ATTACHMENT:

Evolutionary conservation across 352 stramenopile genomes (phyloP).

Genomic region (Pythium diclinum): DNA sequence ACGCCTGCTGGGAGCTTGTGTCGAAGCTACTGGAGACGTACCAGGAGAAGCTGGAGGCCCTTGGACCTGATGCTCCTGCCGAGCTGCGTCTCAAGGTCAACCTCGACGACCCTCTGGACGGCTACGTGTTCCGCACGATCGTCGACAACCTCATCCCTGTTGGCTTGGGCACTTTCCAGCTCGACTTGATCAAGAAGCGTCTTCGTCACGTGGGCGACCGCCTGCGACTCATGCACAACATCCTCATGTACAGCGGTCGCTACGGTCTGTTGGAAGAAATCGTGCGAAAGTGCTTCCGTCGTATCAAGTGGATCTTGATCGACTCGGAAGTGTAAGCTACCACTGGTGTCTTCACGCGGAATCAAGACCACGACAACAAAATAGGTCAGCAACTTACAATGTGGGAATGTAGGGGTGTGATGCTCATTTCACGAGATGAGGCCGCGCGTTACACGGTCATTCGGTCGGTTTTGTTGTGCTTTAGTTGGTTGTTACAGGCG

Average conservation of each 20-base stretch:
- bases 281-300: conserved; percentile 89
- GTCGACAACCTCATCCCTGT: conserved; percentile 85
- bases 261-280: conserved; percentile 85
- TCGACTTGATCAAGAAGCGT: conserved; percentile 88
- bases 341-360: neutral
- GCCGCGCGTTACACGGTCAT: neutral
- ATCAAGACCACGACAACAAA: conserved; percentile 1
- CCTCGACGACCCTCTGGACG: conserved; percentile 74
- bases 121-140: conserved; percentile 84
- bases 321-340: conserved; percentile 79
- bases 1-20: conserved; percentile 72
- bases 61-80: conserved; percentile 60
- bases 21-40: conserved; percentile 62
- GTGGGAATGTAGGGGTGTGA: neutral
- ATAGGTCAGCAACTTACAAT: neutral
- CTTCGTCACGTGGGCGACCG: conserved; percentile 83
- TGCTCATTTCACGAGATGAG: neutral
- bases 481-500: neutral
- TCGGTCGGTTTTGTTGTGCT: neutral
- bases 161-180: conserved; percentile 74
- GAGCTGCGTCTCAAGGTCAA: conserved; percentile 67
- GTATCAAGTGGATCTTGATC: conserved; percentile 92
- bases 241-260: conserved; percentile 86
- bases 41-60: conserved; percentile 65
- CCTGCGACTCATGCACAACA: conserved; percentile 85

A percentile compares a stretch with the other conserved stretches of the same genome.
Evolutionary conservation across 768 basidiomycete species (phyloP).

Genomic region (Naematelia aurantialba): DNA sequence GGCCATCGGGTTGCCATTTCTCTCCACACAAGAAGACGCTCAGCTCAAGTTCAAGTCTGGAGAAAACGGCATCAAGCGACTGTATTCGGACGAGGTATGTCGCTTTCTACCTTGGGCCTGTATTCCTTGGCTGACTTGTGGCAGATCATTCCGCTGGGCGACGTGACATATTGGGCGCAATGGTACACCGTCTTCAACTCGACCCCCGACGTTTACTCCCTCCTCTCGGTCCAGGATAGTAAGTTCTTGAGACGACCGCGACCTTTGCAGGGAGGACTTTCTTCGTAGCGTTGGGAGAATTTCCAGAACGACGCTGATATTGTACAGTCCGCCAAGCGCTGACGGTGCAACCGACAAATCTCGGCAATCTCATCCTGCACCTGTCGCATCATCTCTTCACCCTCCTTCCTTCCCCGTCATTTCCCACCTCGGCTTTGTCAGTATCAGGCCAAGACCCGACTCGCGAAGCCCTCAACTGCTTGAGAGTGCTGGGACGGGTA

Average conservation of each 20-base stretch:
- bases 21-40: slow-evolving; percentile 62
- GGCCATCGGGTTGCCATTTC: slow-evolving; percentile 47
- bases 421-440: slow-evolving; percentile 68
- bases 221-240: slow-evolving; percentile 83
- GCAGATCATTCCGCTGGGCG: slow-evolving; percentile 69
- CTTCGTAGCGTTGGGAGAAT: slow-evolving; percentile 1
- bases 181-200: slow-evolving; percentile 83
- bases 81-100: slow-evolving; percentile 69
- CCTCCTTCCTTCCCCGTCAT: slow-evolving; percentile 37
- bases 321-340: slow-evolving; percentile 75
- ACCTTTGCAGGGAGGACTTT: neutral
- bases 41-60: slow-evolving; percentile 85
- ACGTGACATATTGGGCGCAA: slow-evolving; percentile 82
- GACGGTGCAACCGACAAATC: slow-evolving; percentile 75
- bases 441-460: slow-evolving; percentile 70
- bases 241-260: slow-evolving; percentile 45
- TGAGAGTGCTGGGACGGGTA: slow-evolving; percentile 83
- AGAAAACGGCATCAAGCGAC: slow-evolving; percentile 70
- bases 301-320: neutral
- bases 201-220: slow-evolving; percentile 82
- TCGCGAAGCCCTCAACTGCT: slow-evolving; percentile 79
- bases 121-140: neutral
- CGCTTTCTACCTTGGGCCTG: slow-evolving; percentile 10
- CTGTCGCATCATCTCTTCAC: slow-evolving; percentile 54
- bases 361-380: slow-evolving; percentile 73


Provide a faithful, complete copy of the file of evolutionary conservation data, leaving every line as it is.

Evolutionary conservation across 352 stramenopile genomes (phyloP).

Genomic region (Pythium diclinum): DNA sequence ACGCCTGCTGGGAGCTTGTGTCGAAGCTACTGGAGACGTACCAGGAGAAGCTGGAGGCCCTTGGACCTGATGCTCCTGCCGAGCTGCGTCTCAAGGTCAACCTCGACGACCCTCTGGACGGCTACGTGTTCCGCACGATCGTCGACAACCTCATCCCTGTTGGCTTGGGCACTTTCCAGCTCGACTTGATCAAGAAGCGTCTTCGTCACGTGGGCGACCGCCTGCGACTCATGCACAACATCCTCATGTACAGCGGTCGCTACGGTCTGTTGGAAGAAATCGTGCGAAAGTGCTTCCGTCGTATCAAGTGGATCTTGATCGACTCGGAAGTGTAAGCTACCACTGGTGTCTTCACGCGGAATCAAGACCACGACAACAAAATAGGTCAGCAACTTACAATGTGGGAATGTAGGGGTGTGATGCTCATTTCACGAGATGAGGCCGCGCGTTACACGGTCATTCGGTCGGTTTTGTTGTGCTTTAGTTGGTTGTTACAGGCG

Average conservation of each 20-base stretch:
- bases 281-300: conserved; percentile 89
- GTCGACAACCTCATCCCTGT: conserved; percentile 85
- bases 261-280: conserved; percentile 85
- TCGACTTGATCAAGAAGCGT: conserved; percentile 88
- bases 341-360: neutral
- GCCGCGCGTTACACGGTCAT: neutral
- ATCAAGACCACGACAACAAA: conserved; percentile 1
- CCTCGACGACCCTCTGGACG: conserved; percentile 74
- bases 121-140: conserved; percentile 84
- bases 321-340: conserved; percentile 79
- bases 1-20: conserved; percentile 72
- bases 61-80: conserved; percentile 60
- bases 21-40: conserved; percentile 62
- GTGGGAATGTAGGGGTGTGA: neutral
- ATAGGTCAGCAACTTACAAT: neutral
- CTTCGTCACGTGGGCGACCG: conserved; percentile 83
- TGCTCATTTCACGAGATGAG: neutral
- bases 481-500: neutral
- TCGGTCGGTTTTGTTGTGCT: neutral
- bases 161-180: conserved; percentile 74
- GAGCTGCGTCTCAAGGTCAA: conserved; percentile 67
- GTATCAAGTGGATCTTGATC: conserved; percentile 92
- bases 241-260: conserved; percentile 86
- bases 41-60: conserved; percentile 65
- CCTGCGACTCATGCACAACA: conserved; percentile 85

A percentile compares a stretch with the other conserved stretches of the same genome.
Evolutionary conservation across 768 basidiomycete species (phyloP).

Genomic region (Naematelia aurantialba): DNA sequence GGCCATCGGGTTGCCATTTCTCTCCACACAAGAAGACGCTCAGCTCAAGTTCAAGTCTGGAGAAAACGGCATCAAGCGACTGTATTCGGACGAGGTATGTCGCTTTCTACCTTGGGCCTGTATTCCTTGGCTGACTTGTGGCAGATCATTCCGCTGGGCGACGTGACATATTGGGCGCAATGGTACACCGTCTTCAACTCGACCCCCGACGTTTACTCCCTCCTCTCGGTCCAGGATAGTAAGTTCTTGAGACGACCGCGACCTTTGCAGGGAGGACTTTCTTCGTAGCGTTGGGAGAATTTCCAGAACGACGCTGATATTGTACAGTCCGCCAAGCGCTGACGGTGCAACCGACAAATCTCGGCAATCTCATCCTGCACCTGTCGCATCATCTCTTCACCCTCCTTCCTTCCCCGTCATTTCCCACCTCGGCTTTGTCAGTATCAGGCCAAGACCCGACTCGCGAAGCCCTCAACTGCTTGAGAGTGCTGGGACGGGTA

Average conservation of each 20-base stretch:
- bases 21-40: slow-evolving; percentile 62
- GGCCATCGGGTTGCCATTTC: slow-evolving; percentile 47
- bases 421-440: slow-evolving; percentile 68
- bases 221-240: slow-evolving; percentile 83
- GCAGATCATTCCGCTGGGCG: slow-evolving; percentile 69
- CTTCGTAGCGTTGGGAGAAT: slow-evolving; percentile 1
- bases 181-200: slow-evolving; percentile 83
- bases 81-100: slow-evolving; percentile 69
- CCTCCTTCCTTCCCCGTCAT: slow-evolving; percentile 37
- bases 321-340: slow-evolving; percentile 75
- ACCTTTGCAGGGAGGACTTT: neutral
- bases 41-60: slow-evolving; percentile 85
- ACGTGACATATTGGGCGCAA: slow-evolving; percentile 82
- GACGGTGCAACCGACAAATC: slow-evolving; percentile 75
- bases 441-460: slow-evolving; percentile 70
- bases 241-260: slow-evolving; percentile 45
- TGAGAGTGCTGGGACGGGTA: slow-evolving; percentile 83
- AGAAAACGGCATCAAGCGAC: slow-evolving; percentile 70
- bases 301-320: neutral
- bases 201-220: slow-evolving; percentile 82
- TCGCGAAGCCCTCAACTGCT: slow-evolving; percentile 79
- bases 121-140: neutral
- CGCTTTCTACCTTGGGCCTG: slow-evolving; percentile 10
- CTGTCGCATCATCTCTTCAC: slow-evolving; percentile 54
- bases 361-380: slow-evolving; percentile 73